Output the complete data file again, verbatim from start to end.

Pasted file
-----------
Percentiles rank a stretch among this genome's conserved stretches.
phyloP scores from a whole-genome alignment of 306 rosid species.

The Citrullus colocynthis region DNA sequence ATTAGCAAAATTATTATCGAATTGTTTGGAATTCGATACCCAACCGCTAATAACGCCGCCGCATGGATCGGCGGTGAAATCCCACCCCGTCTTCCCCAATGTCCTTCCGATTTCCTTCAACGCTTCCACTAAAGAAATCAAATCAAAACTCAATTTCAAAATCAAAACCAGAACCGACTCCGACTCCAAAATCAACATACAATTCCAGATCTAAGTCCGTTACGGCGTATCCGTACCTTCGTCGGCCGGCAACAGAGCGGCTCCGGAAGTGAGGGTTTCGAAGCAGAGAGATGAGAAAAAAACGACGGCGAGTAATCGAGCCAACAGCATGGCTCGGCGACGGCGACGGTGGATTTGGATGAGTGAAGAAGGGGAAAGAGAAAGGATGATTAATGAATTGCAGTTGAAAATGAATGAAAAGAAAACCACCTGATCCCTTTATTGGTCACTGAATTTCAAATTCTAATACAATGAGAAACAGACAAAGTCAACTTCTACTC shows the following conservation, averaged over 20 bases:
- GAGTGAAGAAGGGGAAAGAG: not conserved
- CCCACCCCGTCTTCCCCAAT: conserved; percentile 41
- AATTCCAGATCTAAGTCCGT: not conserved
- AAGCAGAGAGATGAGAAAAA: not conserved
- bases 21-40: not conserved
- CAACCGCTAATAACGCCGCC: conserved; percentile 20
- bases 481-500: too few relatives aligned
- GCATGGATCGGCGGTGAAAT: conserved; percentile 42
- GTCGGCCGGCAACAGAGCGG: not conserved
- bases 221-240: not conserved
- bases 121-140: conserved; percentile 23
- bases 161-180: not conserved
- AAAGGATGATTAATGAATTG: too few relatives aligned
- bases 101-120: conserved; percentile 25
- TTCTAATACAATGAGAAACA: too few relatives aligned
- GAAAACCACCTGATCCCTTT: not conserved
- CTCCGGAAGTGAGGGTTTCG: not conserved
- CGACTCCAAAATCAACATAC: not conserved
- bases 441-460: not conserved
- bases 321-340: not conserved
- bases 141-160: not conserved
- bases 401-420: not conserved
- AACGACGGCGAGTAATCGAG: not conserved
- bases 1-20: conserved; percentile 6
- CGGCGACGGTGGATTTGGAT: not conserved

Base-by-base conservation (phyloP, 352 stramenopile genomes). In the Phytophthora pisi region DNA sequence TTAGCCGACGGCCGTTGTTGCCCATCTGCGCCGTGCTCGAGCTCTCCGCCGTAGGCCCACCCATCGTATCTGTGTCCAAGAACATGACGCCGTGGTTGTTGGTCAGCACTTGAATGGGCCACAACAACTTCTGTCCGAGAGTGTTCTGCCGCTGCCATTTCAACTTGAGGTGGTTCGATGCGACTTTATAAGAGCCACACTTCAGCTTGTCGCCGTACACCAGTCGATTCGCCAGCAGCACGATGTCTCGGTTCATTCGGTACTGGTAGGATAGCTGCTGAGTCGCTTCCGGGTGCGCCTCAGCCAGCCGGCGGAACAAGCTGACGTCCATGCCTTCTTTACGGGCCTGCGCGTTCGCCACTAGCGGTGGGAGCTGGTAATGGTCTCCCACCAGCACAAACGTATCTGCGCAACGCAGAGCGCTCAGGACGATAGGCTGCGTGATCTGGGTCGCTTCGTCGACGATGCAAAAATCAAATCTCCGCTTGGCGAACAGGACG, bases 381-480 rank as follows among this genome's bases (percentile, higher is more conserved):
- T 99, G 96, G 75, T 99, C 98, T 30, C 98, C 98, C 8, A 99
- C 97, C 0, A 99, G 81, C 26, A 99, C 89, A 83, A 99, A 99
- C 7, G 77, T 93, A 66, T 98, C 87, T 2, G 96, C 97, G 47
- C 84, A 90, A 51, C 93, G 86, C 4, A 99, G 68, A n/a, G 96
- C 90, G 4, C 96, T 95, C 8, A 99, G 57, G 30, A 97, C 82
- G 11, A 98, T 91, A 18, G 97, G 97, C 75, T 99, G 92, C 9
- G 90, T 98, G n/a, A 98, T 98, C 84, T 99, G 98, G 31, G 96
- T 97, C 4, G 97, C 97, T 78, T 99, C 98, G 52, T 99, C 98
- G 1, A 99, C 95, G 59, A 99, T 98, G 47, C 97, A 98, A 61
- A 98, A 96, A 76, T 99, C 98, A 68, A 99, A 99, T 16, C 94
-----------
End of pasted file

Percentiles rank a stretch among this genome's conserved stretches.
phyloP scores from a whole-genome alignment of 306 rosid species.

The Citrullus colocynthis region DNA sequence ATTAGCAAAATTATTATCGAATTGTTTGGAATTCGATACCCAACCGCTAATAACGCCGCCGCATGGATCGGCGGTGAAATCCCACCCCGTCTTCCCCAATGTCCTTCCGATTTCCTTCAACGCTTCCACTAAAGAAATCAAATCAAAACTCAATTTCAAAATCAAAACCAGAACCGACTCCGACTCCAAAATCAACATACAATTCCAGATCTAAGTCCGTTACGGCGTATCCGTACCTTCGTCGGCCGGCAACAGAGCGGCTCCGGAAGTGAGGGTTTCGAAGCAGAGAGATGAGAAAAAAACGACGGCGAGTAATCGAGCCAACAGCATGGCTCGGCGACGGCGACGGTGGATTTGGATGAGTGAAGAAGGGGAAAGAGAAAGGATGATTAATGAATTGCAGTTGAAAATGAATGAAAAGAAAACCACCTGATCCCTTTATTGGTCACTGAATTTCAAATTCTAATACAATGAGAAACAGACAAAGTCAACTTCTACTC shows the following conservation, averaged over 20 bases:
- GAGTGAAGAAGGGGAAAGAG: not conserved
- CCCACCCCGTCTTCCCCAAT: conserved; percentile 41
- AATTCCAGATCTAAGTCCGT: not conserved
- AAGCAGAGAGATGAGAAAAA: not conserved
- bases 21-40: not conserved
- CAACCGCTAATAACGCCGCC: conserved; percentile 20
- bases 481-500: too few relatives aligned
- GCATGGATCGGCGGTGAAAT: conserved; percentile 42
- GTCGGCCGGCAACAGAGCGG: not conserved
- bases 221-240: not conserved
- bases 121-140: conserved; percentile 23
- bases 161-180: not conserved
- AAAGGATGATTAATGAATTG: too few relatives aligned
- bases 101-120: conserved; percentile 25
- TTCTAATACAATGAGAAACA: too few relatives aligned
- GAAAACCACCTGATCCCTTT: not conserved
- CTCCGGAAGTGAGGGTTTCG: not conserved
- CGACTCCAAAATCAACATAC: not conserved
- bases 441-460: not conserved
- bases 321-340: not conserved
- bases 141-160: not conserved
- bases 401-420: not conserved
- AACGACGGCGAGTAATCGAG: not conserved
- bases 1-20: conserved; percentile 6
- CGGCGACGGTGGATTTGGAT: not conserved

Base-by-base conservation (phyloP, 352 stramenopile genomes). In the Phytophthora pisi region DNA sequence TTAGCCGACGGCCGTTGTTGCCCATCTGCGCCGTGCTCGAGCTCTCCGCCGTAGGCCCACCCATCGTATCTGTGTCCAAGAACATGACGCCGTGGTTGTTGGTCAGCACTTGAATGGGCCACAACAACTTCTGTCCGAGAGTGTTCTGCCGCTGCCATTTCAACTTGAGGTGGTTCGATGCGACTTTATAAGAGCCACACTTCAGCTTGTCGCCGTACACCAGTCGATTCGCCAGCAGCACGATGTCTCGGTTCATTCGGTACTGGTAGGATAGCTGCTGAGTCGCTTCCGGGTGCGCCTCAGCCAGCCGGCGGAACAAGCTGACGTCCATGCCTTCTTTACGGGCCTGCGCGTTCGCCACTAGCGGTGGGAGCTGGTAATGGTCTCCCACCAGCACAAACGTATCTGCGCAACGCAGAGCGCTCAGGACGATAGGCTGCGTGATCTGGGTCGCTTCGTCGACGATGCAAAAATCAAATCTCCGCTTGGCGAACAGGACG, bases 381-480 rank as follows among this genome's bases (percentile, higher is more conserved):
- T 99, G 96, G 75, T 99, C 98, T 30, C 98, C 98, C 8, A 99
- C 97, C 0, A 99, G 81, C 26, A 99, C 89, A 83, A 99, A 99
- C 7, G 77, T 93, A 66, T 98, C 87, T 2, G 96, C 97, G 47
- C 84, A 90, A 51, C 93, G 86, C 4, A 99, G 68, A n/a, G 96
- C 90, G 4, C 96, T 95, C 8, A 99, G 57, G 30, A 97, C 82
- G 11, A 98, T 91, A 18, G 97, G 97, C 75, T 99, G 92, C 9
- G 90, T 98, G n/a, A 98, T 98, C 84, T 99, G 98, G 31, G 96
- T 97, C 4, G 97, C 97, T 78, T 99, C 98, G 52, T 99, C 98
- G 1, A 99, C 95, G 59, A 99, T 98, G 47, C 97, A 98, A 61
- A 98, A 96, A 76, T 99, C 98, A 68, A 99, A 99, T 16, C 94